Bridging the Digital Divide

If you’re reading this, you’re privileged.

Most don’t think twice about the internet as a commodity – it’s so ingrained into our daily lives that we don’t pause to reflect on how accessible the internet truly is. Using the internet has become second nature to some, almost like how staying hydrated is instinctual when there are places – even in the US – that do not have access to clean drinking water. So, how should we view internet access? Is it an exclusive luxury or a piece of public utility that should easily be accessible to all?

Let’s talk about this.

The internet is an information playground that isn’t open to all the kids in town. Access to the internet is heavily correlated with financial circumstance as well as ethnicity and race. When this information playground is inaccessible, kids miss out in social development and lose access to programs that can catalyze their education and remove them from what may be generations of financial instability. And it’s not just children this inaccessibility effects; This analogy explains how institutional systems work to keep the disadvantaged from climbing out of their circumstances. For these reasons, the internet needs to be a public utility.

What keeps the internet open and affordable to the public is net neutrality, presenting the government and internet service providers (ISPs) a collaborative role in making this accessibility possible. The policy reason behind net neutrality is to prevent greedy ISPs from gatekeeping high-speed internet access, as well as to prevent them from blocking access to particular websites or social platforms. Net neutrality preserves access to opportunity, both in the tech startup realm and for everyday citizens, making it an important policy to keep in place.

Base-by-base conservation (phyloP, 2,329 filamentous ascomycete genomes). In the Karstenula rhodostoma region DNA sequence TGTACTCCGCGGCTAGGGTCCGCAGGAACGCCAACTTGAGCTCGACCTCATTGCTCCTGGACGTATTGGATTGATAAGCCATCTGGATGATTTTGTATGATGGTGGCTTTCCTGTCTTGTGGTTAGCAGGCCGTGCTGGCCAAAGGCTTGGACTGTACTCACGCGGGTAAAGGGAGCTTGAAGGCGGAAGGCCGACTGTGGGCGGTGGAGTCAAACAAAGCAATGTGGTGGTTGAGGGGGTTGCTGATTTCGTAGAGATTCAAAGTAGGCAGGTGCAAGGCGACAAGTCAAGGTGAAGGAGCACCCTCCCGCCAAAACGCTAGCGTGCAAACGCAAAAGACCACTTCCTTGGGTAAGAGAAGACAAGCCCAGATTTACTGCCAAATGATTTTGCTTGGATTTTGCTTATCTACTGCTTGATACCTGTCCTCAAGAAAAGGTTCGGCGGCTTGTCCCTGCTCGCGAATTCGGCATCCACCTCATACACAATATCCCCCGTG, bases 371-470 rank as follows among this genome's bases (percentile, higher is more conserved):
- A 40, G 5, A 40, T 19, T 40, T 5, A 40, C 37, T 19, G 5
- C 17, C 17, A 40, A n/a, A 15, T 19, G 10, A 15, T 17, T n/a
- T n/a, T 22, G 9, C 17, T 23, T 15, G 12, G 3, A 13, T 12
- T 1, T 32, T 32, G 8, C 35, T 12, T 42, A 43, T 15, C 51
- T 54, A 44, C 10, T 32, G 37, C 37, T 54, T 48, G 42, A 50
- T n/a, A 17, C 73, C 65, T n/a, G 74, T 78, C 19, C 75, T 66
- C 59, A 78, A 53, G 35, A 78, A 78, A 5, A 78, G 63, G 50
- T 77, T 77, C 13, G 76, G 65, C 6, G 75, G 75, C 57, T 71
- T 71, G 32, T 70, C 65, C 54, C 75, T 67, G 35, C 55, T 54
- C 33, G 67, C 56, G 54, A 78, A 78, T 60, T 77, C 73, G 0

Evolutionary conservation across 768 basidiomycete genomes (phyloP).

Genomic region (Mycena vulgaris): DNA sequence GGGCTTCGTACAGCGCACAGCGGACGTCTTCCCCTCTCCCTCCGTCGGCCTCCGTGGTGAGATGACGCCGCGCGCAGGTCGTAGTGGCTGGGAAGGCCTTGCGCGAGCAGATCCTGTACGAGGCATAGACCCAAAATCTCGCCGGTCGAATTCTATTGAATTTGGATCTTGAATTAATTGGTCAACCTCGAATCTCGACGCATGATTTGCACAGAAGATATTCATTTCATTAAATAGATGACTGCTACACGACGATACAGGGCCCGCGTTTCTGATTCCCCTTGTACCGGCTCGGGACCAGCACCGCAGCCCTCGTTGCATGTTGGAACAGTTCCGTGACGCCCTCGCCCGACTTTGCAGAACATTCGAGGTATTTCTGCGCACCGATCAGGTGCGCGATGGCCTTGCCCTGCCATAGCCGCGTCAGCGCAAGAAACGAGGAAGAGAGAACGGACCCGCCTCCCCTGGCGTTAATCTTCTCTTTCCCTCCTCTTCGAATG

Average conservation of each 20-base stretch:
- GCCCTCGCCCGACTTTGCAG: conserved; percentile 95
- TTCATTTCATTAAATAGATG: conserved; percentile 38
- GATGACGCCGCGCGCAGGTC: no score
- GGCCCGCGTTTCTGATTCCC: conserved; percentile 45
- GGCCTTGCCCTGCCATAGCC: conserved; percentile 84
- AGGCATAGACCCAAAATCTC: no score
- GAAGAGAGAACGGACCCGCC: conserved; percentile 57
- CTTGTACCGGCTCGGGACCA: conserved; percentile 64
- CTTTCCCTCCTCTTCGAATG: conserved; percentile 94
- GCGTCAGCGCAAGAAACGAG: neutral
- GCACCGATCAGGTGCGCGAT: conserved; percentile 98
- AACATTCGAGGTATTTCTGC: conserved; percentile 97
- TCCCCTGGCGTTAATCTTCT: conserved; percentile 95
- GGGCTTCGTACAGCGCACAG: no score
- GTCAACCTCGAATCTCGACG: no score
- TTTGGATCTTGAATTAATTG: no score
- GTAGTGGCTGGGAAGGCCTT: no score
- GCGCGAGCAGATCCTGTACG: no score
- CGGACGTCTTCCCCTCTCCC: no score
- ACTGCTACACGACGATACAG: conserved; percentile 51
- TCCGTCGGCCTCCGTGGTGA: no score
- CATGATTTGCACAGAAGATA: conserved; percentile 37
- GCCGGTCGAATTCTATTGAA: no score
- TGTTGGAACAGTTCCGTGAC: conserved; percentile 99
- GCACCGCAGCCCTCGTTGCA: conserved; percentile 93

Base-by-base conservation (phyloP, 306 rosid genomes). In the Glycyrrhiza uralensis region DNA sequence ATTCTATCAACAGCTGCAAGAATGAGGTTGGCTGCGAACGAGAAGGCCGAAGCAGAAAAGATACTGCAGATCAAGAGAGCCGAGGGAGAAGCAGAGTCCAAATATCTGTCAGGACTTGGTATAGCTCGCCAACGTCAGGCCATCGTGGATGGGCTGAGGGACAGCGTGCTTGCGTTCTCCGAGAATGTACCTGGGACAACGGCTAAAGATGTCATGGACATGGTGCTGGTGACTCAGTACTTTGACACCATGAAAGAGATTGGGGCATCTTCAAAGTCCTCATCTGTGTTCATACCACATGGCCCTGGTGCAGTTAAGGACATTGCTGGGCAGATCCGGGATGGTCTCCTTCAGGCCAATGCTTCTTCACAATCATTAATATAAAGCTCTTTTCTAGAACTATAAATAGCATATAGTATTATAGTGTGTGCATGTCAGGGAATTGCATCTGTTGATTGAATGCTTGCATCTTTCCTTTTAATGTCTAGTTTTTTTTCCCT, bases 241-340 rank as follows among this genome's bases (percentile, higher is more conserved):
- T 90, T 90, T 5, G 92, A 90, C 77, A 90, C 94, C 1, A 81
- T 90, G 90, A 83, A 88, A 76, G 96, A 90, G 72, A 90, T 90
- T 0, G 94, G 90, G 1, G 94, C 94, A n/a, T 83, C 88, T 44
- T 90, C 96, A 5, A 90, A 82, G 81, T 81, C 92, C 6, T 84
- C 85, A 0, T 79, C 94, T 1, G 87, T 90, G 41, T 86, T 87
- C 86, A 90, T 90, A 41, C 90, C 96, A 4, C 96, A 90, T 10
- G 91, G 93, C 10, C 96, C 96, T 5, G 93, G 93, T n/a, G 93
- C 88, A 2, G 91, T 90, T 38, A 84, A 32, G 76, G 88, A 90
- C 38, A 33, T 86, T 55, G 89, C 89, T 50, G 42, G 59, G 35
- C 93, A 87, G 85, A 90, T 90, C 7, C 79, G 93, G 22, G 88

Opportunity is a fundamental block of our Constitution here in the US. The American Dream requires equal access to all, and the internet is this dream’s super-highway. We need more innovation, better tech, and more opportunity. Knowledge really is power and we’re all powerful with the internet at our disposal. Everyone deserves access to it.

Citation:

Collins, K. (2017, December 14). Why Net Neutrality Was Repealed and How It Affects You. Retrieved August 01, 2020, from https://www.nytimes.com/2017/12/14/technology/net-neutrality-rules.html